To America’s young urban fashionistas, Lands’ End, if they knew it at all, was as hip as dad jeans. So it came as some surprise when the specialty apparel retailer built its strategy around attracting these young, cool customers with some cosmopolitan flair. What was far less surprising was the result — it was a match that went over as well as a glass of French Bordeaux with a bowl of Midwestern cheese curds.
In one of the year’s most striking corporate about-faces, the board of the Wisconsin-based clothing company announced this week it had parted ways with CEO Federica Marchionni just 19 months after hiring her. While the company hasn’t commented publicly on the reasons for her dismissal, insiders told the Wall Street Journal that employees never warmed to the former Ferrari and Dolce & Gabbana executive, and felt she was moving too fast into uncharted territory in a bid to go after younger, cooler adults. Of course, that was why Marchionni was hired. The question is why?
“Bringing her in was a catastrophe,” Howard Davidowitz, chairman of Davidowitz & Associates, a national retail consulting and investment banking firm, told Salon. “Dolce & Gabbana sells lovely $2,000 scarves on Fifth Avenue, but Lands’ End is Middle America. That’s what they stand for and that’s who they are.”
Like other retailers, Lands’ End looked toward the future and saw uncertainty as their core clientele of Baby Boomers began to drift toward retirement and beyond. Also like many others, they envisioned the lucrative young-adult demographic was the answer to their problems. Although the company knew enough to see that its team was not built to lure a base of youthful, fashion-conscious consumers — hence the hiring of Marchionni — that’s about the only foresight Lands’ End can be commended for: It failed to grasp how elusive millennial consumers can be, whether it was capable of producing trend-forward goods, and what the effect on their existing customer base would be.
Marchionni took cues from the pages of fashion magazines and runway shows to target the crowded market of young, urban-dwelling H&M, Zara and Forever 21 shoppers. Over the past year, the glamorous 44-year-old who speaks in an Italian accent plowed ahead aggressively with her vision, adding high heels and brightly colored slimmer-fit dresses to the company’s lineup, hiring tanned pouty-face models for pricey photo shoots in the tropics, and implementing separate marketing campaigns targeting two radically different demographics. She made Lands’ End wear two hats: one for flyover-state Midwestern parents and the other for younger, childless millennials (Americans born between 1980 and 2000).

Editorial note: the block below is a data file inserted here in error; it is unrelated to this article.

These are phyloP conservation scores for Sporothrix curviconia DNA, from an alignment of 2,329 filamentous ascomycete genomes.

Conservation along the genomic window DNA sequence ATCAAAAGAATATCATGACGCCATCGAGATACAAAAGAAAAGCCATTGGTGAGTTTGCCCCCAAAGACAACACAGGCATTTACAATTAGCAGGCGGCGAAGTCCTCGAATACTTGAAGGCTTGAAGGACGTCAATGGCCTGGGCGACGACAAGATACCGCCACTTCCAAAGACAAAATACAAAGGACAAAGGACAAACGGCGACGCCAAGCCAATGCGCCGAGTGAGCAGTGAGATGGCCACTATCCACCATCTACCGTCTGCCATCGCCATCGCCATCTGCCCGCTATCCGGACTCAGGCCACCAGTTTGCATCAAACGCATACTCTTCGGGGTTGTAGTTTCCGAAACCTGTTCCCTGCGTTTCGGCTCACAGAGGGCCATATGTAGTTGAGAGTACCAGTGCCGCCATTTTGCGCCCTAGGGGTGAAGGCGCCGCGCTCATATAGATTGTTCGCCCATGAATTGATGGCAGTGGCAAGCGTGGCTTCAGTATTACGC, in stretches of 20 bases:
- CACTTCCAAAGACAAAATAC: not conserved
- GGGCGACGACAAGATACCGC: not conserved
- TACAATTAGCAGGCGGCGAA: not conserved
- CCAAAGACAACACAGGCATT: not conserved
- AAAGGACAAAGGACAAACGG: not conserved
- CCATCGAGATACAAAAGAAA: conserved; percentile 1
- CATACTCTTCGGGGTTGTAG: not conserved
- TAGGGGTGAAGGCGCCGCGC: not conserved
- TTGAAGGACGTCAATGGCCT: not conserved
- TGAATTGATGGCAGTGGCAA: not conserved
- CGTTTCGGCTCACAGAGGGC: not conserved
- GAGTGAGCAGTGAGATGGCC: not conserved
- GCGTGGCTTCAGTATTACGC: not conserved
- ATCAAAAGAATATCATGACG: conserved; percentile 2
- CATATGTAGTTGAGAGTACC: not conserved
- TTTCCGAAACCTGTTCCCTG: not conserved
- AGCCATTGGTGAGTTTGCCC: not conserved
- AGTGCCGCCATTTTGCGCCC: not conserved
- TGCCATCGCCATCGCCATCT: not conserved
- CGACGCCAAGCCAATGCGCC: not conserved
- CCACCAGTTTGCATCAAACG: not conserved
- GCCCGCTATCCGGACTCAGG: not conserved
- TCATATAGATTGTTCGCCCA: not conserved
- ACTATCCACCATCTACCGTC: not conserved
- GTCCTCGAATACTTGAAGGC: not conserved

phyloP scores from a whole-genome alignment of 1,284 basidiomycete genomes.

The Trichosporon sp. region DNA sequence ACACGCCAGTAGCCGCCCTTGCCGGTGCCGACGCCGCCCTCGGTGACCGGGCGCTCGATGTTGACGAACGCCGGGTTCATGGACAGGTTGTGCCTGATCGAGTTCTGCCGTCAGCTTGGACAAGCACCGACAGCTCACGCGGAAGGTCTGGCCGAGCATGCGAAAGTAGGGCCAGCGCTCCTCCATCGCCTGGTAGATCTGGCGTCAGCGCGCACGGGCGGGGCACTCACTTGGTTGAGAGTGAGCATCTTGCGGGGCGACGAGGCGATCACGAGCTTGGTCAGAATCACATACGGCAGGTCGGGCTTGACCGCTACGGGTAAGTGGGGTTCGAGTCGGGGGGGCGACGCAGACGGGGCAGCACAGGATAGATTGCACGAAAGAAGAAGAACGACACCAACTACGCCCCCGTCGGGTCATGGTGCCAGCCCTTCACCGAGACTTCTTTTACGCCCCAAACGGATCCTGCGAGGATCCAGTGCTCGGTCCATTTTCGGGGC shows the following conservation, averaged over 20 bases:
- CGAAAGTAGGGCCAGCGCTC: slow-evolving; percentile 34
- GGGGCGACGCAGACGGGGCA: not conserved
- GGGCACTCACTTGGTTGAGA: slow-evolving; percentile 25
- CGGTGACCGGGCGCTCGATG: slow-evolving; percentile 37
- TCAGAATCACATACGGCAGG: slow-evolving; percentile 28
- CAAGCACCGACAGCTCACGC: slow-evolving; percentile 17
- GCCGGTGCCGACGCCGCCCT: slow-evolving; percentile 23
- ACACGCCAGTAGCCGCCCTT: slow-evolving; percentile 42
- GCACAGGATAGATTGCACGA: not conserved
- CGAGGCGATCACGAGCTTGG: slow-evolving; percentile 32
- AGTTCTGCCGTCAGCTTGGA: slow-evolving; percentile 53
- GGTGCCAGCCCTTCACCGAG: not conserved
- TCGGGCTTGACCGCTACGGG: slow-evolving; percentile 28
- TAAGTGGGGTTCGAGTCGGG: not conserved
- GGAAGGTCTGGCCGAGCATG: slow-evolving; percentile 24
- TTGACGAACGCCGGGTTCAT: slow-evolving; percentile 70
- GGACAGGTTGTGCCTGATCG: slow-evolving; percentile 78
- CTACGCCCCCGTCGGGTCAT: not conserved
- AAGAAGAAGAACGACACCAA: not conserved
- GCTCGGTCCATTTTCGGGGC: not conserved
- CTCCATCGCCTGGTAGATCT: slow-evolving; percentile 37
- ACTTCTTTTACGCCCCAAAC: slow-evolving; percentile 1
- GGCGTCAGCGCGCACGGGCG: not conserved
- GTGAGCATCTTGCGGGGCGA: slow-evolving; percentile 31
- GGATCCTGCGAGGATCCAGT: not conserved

But Marchionni’s strategy never took off. Last year, Lands’ End reported a 9 percent plunge in sales, to $1.42 billion and its first loss in years. The company’s situation hasn’t improved in 2016. It posted a loss of $7.7 million for the six months that ended July 29, compared with a profit of $9.2 million a year ago. Sales fell nearly 8 percent, to $565 million, over that period. The stock market, in particular, had no faith in the new direction, as Lands’ End shares plunged 57 percent under Marchionni’s leadership.
Paul McElhone, dean of the Mihalcheon School of Business at Concordia University in Edmonton, Canada, says Lands’ End should have pivoted more gradually.
“They should have started with maybe 10 percent of the line that’s geared towards millennials to capture the attention of people looking at their website,” McElhone told Salon. “Along with that 10 percent they should have had an aggressive advertising campaign, and then grown the business based on the measurements of how it was received.”
Once the country’s largest mail-order apparel company, Lands’ End grew its business around modestly priced, practical apparel items aimed at busy parents, and it continues to be popular with this demographic. Amid the rise of e-commerce, Lands’ End was also uniquely positioned to transition smoothly from mail-order catalogues to a web-based business, thanks to its well-established warehousing and order-fulfillment infrastructure. But instead of switching gears to online, Lands’ End opted for a takeover. It was gobbled up by Sears Roebuck in 2002 for $2.2 billion in a deal that married the brand to a troubled department store chain. That marriage was disastrous, and Lands’ End was spun off in 2014. The company’s first attempt at reinvigorating the brand was not to focus on its strengths but rather to hire Marchionni in the hopes of a quick turnaround.
Now, Lands’ End has to correct course yet again, and Davidowitz counsels them to look at executives who know the Lands’ End demographic.
“If [instead of Marchionni] they would have picked someone from Kohl’s or the apparel division of Target, I would have applauded,” he said. “Those are folks who would understand Lands’ End customers. Someone from those two companies, from a demographic point of view, would be perfect.”
On Thursday, Lands’ End announced it had hired an outside firm to find Marchionni’s replacement, perhaps an acknowledgement that, at present, they are lost at sea and unsure who and what they need.